Swedish photojournalist Magnus Wennman traveled around Europe and the Middle East capturing refugee children as they flee from conflict. In his heartbreaking photo essay Where the Children Sleep, Wennman poignantly captures the suffering these children endure amidst a five-year, seemingly endless bloodbath. As these images are exposed, one can only hope it sends an encouraging reminder as to why the world shouldn’t shut its doors to refugees.
In his project, Wennman detailed the heartrending lives of each child and the hardships they must withstand.
In the above photo, Wennman wrote about 5-year-old Iraqi child, Lamar, whose bed is now the damp Serbian forest floor.
“Back home in Baghdad, the dolls, the toy train, and the ball are left; Lamar often talks about these items when home is mentioned. The bomb changed everything. The family was on its way to buy food when it was dropped close to their house. It was not possible to live there anymore, says Lamar’s grandmother, Sara. After two attempts to cross the sea from Turkey in a small, rubber boat, they succeeded in coming here to Hungary’s closed border. Now Lamar sleeps on a blanket in the forest, scared, frozen, and sad.”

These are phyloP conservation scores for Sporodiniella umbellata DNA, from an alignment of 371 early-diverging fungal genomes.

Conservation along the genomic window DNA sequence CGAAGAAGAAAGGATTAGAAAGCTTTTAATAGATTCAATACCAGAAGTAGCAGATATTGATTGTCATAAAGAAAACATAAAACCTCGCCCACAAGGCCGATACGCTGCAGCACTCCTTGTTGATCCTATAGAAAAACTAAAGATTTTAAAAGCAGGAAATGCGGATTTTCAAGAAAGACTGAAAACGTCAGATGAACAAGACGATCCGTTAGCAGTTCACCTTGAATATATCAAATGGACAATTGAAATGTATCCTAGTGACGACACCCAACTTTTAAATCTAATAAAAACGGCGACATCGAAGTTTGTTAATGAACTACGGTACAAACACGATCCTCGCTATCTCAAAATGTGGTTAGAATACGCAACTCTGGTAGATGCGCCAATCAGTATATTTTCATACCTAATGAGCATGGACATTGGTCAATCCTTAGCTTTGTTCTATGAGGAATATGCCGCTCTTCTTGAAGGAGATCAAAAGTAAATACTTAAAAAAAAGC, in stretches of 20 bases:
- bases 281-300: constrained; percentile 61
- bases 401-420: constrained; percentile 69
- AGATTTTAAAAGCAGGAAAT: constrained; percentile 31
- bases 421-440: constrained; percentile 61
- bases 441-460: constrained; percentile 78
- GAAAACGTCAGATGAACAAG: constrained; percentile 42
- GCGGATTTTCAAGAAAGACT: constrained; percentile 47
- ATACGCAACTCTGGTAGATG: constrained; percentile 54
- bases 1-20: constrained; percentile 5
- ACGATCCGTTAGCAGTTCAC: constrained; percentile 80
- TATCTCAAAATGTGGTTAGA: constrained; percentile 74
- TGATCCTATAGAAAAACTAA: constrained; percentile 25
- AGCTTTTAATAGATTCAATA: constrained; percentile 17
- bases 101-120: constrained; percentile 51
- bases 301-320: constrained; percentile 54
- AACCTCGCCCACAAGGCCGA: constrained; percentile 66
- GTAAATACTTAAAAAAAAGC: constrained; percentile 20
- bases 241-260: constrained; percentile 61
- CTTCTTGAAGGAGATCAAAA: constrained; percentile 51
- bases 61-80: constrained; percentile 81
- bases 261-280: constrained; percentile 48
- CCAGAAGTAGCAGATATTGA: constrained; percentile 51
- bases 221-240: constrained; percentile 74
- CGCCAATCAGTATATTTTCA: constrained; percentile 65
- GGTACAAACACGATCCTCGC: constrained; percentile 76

In the below photo, Wennman writes about 5-year-old Walaa from Aleppo, Syria. She now lives in a refugee camp in Dar-El-Ias.
"Walaa, 5, wants to go home. She had her own room in Aleppo, she tells us. There, she never used to cry at bedtime. Here, in the refugee camp, she cries every night. Resting her head on the pillow is horrible, she says, because nighttime is horrible. That was when the attacks happened. By day, Walaa’s mother often builds a little house out of pillows, to teach her that they are nothing to be afraid of.”
These images, while beautifully mesmerizing and surreal, depict the harsh reality refugee children live every day. When will the world wake up and realize these are the faces they are adamantly turning away?